Sunday 25 February 2018

'I'm so proud of them' - Miracle twins born four months early defy the odds to start school

5-year-old twins Sophia and Pippa Devane will start school at St Joseph's Girls National School in Mountmellick, Co Laois.
Picture: Alf Harvey.
5-year-old twins Sophia and Pippa Devane will start school at St Joseph's Girls National School in Mountmellick, Co Laois. Picture: Alf Harvey.
Amy Molloy

Amy Molloy

A mother who gave birth to identical twins after just 24 weeks never thought she'd be sending her daughters to a mainstream school, but Pippa and Sophia Devane bravely battled against the odds.

The twin sisters, aged 5, will start their first day of primary school at St Joseph's in Mountmellick, Co Laois on Friday.

For their mother, Debbie Devane, this is another major milestone she is extremely grateful for. 

"When we were in hospital, even when the doctor used to mention the word home, you couldn’t imagine that it would ever happen. But before we knew it, there was the christening, their first birthday, their first day at playschool...it is such an achievement for them to be starting a mainstream school, and I'm so proud," she said.

Sophia and Pippa Devane with their brother Zack Picture: Alf Harvey.
Sophia and Pippa Devane with their brother Zack Picture: Alf Harvey.

Doctors told Debbie she would require surgery for Twin to Twin Transfusion Syndrome when she was at 21 weeks. Twin to Twin occurs when identical twins share a placenta and one receives more blood supply than the other.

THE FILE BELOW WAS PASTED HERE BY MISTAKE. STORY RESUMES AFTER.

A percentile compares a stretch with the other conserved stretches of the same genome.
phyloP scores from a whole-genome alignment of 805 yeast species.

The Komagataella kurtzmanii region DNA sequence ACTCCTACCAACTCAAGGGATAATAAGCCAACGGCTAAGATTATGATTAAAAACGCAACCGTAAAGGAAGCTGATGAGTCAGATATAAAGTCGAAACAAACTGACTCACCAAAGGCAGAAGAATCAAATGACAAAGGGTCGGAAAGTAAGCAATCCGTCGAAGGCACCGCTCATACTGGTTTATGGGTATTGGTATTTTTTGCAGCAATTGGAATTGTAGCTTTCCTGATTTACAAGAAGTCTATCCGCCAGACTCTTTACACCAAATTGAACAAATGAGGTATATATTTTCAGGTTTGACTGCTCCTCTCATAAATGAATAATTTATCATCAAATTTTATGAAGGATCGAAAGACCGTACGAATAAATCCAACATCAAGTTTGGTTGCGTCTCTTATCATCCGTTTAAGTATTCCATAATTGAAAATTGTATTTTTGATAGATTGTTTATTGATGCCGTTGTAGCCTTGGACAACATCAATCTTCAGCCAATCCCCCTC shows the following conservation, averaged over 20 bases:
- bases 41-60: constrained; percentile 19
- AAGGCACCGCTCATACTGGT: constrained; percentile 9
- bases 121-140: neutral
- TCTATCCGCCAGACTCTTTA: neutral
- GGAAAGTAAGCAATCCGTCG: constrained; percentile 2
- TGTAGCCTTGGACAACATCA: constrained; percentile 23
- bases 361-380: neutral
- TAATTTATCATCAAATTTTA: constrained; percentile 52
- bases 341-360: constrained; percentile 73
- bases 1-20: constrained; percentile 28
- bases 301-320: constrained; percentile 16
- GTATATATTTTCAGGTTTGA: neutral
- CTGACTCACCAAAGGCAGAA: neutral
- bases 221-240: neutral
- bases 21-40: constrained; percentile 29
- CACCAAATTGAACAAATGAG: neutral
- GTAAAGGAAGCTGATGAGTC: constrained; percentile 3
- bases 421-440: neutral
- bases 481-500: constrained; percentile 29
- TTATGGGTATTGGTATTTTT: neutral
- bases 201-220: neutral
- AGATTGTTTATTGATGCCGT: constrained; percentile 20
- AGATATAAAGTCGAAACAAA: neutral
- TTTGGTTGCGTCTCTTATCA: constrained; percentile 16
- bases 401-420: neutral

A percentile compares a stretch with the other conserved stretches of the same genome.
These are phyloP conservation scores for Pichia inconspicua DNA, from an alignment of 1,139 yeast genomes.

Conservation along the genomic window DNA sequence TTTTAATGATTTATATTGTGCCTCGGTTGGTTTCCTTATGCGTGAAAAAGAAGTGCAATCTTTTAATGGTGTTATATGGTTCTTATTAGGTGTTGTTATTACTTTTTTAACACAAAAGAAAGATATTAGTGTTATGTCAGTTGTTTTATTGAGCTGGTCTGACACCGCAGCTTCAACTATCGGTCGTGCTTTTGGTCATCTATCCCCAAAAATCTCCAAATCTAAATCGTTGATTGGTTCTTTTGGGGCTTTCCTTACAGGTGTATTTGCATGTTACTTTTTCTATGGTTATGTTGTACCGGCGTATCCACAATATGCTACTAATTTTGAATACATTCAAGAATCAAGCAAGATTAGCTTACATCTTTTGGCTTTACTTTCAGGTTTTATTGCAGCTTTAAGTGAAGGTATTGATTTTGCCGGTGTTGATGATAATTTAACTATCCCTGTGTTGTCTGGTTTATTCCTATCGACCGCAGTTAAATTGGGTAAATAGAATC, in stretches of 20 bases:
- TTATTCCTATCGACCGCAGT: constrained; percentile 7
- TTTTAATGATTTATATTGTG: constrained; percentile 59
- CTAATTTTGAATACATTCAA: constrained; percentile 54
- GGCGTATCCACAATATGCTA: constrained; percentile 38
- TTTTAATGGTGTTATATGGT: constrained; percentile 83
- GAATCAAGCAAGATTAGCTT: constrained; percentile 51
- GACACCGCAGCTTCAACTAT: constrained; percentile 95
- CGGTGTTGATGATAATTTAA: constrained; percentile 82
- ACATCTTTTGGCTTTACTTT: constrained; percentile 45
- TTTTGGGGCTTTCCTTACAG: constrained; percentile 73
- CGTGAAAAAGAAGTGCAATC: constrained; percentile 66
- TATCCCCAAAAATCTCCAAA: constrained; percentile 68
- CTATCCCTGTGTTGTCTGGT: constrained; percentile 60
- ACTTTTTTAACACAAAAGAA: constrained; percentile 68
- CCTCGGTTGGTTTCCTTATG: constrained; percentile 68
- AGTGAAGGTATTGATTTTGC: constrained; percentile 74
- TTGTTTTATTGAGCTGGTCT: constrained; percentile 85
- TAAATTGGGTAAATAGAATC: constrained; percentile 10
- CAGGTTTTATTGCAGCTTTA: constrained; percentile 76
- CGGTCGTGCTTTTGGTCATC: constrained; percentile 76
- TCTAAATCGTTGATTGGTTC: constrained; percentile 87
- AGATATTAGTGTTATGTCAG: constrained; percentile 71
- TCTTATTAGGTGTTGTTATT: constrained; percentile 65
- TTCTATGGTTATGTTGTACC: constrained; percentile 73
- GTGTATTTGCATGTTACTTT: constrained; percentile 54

Just three weeks later, she had an emergency C-section. Sophia was born first, followed quickly by Pippa, who weighed only 500g.

"She was curled up like a little kitten," Debbie said.

From heart failure to being placed on a life support machine, the first few days after their birth were touch and go, which is why this week will be all the more emotional for Debbie and her husband Gary.

"It’s a miracle that we're sending them to school, it all feels a bit surreal. I’ve three older boys in school and I was worrying that the girls were never going to get there, or be able to go to a mainstream school, now I'm worrying about them blending in," she said.

As a result of their complicated birth, Sophia is missing four fingers and Pippa is deaf, but Debbie said that doesn't stop them living a normal life.

"Pippa has a cochlear implant, which helps a lot, and the two of them are very positive little girls. Sophia is starting to be a bit more conscious of her hand the older she gets, and I worry about her being singled out, but I think most parents have that fear."

The Laois woman praised the staff at St Joseph's for all the support they have provided the family in the weeks leading up to the their big day. She was especially thankful to Pippa's visiting teacher Claire Sheehan, who helped "organise everything".

"We’ve been very lucky with the school, they’ve been fantastic. They have all the equipment in place to help Pippa hear better and it's been a really easy transition.

"They've all been on board and we really feel like the help is there. The teachers are telling us not to be worrying."

Pippa and Sophia, on the other hand, aren't worried at all.

"They're so excited, they can't to get started," Debbie said.

"I’m a bit nervous about them starting school as they’ll probably pick up more coughs and colds, but every day, they're getting stronger and stronger."

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